Michele Bachmann may be the first candidate to officially terminate her campaign since voting season kicked off last night, but she was hardly the weakest figure in the field.
The story of the unraveling of her once promising presidential bid is a complex one best left to those journalists with access to her former staffers, including those who defected from the campaign in dramatic fashion in both Iowa and New Hampshire. I imagine the exchanges between Bachmann and her senior advisers on the campaign bus in the waning days of 2011 tell a compelling story of political calamity utterly at odds with the effervescent demeanor she presented to the public.
On the surface, however, it seems relatively simple to diagnose some of the factors that stopped Bachmann in her tracks without winning a single county, including Black Hawk County, where she was born. Let's take a look:
1) Even an effective one-liner such as "let's make Barack Obama a one term president" goes stale with time. Instead of exploring the various rhetorical angles from which to assault a deeply vulnerable president in the eyes of what should have been her solidly-supportive voting blocs in Iowa and elsewhere, Bachmann stuck to refining her initial pitch. To her credit, she proved herself to be an effective and articulate debater, but with time became predictable, occasionally shrill, and even her original supporters fled to fresher pastures.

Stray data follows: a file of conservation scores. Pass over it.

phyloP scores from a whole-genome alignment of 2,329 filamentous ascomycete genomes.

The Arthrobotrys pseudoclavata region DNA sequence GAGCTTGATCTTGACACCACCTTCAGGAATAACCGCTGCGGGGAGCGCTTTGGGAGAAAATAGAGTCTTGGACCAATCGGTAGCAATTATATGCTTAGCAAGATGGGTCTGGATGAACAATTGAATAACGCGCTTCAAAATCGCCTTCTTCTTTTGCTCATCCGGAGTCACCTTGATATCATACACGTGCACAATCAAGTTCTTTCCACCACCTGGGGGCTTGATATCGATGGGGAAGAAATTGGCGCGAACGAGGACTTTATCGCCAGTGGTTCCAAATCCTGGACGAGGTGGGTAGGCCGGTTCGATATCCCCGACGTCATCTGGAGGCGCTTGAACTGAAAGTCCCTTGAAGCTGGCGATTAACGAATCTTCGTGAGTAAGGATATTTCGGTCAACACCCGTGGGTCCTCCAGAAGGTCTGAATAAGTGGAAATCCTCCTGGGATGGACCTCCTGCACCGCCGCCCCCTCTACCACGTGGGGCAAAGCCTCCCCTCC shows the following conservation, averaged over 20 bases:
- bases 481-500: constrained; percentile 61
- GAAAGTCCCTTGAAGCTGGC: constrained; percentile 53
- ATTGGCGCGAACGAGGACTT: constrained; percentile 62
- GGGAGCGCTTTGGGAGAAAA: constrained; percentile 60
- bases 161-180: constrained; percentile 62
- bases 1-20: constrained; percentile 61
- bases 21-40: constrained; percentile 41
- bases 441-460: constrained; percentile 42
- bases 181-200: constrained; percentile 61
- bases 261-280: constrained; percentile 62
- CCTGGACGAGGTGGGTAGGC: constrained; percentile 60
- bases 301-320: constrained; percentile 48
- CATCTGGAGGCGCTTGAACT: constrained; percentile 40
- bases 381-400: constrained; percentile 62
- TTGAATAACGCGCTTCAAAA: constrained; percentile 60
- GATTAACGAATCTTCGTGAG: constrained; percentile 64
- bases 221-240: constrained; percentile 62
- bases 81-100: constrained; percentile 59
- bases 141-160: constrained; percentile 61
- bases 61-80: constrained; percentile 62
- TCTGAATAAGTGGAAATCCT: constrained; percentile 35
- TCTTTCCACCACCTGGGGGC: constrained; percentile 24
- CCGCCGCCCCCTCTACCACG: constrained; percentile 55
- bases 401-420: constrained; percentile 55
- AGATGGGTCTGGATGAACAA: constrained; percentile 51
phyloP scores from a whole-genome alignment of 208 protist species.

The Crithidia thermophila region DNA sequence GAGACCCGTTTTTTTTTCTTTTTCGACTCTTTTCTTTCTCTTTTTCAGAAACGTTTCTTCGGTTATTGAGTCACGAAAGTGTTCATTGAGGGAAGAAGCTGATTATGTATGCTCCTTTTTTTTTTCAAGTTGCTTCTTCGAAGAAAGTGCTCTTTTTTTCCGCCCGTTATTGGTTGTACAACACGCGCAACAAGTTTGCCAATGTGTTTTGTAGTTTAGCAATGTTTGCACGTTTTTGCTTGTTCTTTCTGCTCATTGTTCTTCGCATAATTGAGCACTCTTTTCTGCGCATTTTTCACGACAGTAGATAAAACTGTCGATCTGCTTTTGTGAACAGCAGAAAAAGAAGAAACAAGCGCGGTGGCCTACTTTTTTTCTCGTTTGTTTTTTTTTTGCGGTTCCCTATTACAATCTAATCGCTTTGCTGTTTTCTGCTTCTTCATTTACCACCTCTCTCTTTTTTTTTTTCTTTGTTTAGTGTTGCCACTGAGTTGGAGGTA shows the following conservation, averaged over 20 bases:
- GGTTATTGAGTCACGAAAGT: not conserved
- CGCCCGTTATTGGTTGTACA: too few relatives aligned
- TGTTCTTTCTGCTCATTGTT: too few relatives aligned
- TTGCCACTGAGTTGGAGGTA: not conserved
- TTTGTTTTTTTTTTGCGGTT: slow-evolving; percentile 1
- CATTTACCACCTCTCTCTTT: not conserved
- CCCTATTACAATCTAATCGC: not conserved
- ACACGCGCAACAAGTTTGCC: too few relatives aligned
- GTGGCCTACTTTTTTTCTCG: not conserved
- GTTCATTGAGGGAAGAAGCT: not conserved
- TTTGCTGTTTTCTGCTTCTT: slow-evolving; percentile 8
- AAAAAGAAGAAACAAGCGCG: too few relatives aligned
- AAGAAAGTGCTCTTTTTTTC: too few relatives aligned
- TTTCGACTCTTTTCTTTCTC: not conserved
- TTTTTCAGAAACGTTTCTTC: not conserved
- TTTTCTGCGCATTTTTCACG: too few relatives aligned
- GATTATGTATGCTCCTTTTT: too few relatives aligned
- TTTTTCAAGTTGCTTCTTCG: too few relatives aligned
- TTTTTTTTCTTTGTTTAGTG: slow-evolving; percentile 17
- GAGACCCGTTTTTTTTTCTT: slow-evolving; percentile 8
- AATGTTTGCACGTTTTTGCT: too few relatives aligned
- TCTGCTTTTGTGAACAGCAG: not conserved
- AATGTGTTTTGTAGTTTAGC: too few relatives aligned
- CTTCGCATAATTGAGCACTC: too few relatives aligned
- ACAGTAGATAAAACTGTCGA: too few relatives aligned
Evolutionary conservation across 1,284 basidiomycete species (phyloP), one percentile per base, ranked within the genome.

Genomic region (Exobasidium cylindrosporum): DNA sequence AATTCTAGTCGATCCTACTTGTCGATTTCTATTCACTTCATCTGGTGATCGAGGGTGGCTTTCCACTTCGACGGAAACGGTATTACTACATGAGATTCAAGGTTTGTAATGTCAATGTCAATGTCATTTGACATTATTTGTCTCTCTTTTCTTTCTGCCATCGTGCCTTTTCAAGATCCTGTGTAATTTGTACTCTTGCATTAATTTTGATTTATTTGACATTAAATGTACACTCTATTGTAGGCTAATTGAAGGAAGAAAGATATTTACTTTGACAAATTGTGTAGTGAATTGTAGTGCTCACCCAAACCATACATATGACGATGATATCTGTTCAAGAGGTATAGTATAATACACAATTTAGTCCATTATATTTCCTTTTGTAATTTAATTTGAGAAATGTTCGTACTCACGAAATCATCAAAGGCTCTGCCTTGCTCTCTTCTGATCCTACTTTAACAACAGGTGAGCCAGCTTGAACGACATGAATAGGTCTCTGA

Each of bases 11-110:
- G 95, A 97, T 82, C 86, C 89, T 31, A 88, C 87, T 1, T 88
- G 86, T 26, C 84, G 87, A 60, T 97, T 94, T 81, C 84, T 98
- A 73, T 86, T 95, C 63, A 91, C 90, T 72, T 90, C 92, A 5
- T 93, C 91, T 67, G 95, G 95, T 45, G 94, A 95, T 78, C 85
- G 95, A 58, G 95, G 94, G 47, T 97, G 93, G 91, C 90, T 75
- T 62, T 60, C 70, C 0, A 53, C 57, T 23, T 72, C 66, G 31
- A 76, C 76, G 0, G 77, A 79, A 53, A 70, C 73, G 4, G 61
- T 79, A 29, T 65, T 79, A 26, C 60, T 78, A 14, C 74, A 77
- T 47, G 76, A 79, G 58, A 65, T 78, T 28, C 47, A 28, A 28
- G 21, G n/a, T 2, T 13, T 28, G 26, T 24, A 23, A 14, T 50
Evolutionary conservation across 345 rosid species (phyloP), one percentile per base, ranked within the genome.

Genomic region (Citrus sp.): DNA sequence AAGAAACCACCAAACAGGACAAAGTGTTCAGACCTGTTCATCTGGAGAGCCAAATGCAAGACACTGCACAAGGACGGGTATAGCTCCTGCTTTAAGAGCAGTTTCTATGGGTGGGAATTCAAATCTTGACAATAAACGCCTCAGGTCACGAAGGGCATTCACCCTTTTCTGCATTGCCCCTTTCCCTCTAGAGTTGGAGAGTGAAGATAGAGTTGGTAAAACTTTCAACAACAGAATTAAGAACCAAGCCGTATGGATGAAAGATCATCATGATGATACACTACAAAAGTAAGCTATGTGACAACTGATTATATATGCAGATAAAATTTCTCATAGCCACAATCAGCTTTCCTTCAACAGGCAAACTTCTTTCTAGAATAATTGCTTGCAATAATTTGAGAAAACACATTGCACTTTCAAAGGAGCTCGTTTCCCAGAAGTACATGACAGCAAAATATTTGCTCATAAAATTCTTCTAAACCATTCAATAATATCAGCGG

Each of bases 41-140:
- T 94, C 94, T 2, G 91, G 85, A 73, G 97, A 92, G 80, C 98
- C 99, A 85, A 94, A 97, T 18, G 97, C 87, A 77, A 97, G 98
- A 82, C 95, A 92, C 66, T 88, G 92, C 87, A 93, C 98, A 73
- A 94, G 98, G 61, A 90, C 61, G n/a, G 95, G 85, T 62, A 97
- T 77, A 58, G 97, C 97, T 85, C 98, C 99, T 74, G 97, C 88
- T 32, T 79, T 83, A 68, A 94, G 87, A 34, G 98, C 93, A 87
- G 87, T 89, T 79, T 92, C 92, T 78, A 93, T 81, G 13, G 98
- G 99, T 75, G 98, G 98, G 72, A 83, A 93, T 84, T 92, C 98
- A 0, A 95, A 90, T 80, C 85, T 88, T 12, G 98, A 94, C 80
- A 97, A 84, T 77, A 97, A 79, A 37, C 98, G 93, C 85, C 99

2) Scheduling. Had there been a final debate in the closing days before the Iowa Caucus, I have a hunch Bachmann might have been able to leapfrog past Rick Perry and claim his 10% finish (versus her 5% result) by drawing sharp contrasts between her retail politicking and his scripted style. Additionally, Bachmann's good graces with Newt Gingrich in past debates could have caused a portion of his departing supporters as he nosedived in late December.
But outside of Iowa, the road was bound to become rockier, as the impending negative publicity that will no doubt accompany Bachmann's likely abysmal finish in New Hampshire next week would further set back her candidacy, even thought she professes that her sights are squarely set on South Carolina.
3) Finally, it has begun to dawn on Tea Party supporters that even freshman Tea Party legislators who pledged to never compromise on budget issues are being forced to do so more and more. This is obviously upsetting to many voters who expected their representatives to never step down, but Bachmann's rigidity and firm opposition to compromise fails at the end of the day to take into account the evolving notions of what strategies and attitudes will be successful in advancing the Tea Party agenda any further in Washington.
It's odd to think that a candidate could become too staunch an advocate of her own cause, but in appearing as too much of a throwback figurehead for a movement that's only now discovering the limitations of abiding by a strict dogma, Bachmann found a way to discredit her electability argument with the very voters who it appeared would likely stand beside her through the long haul.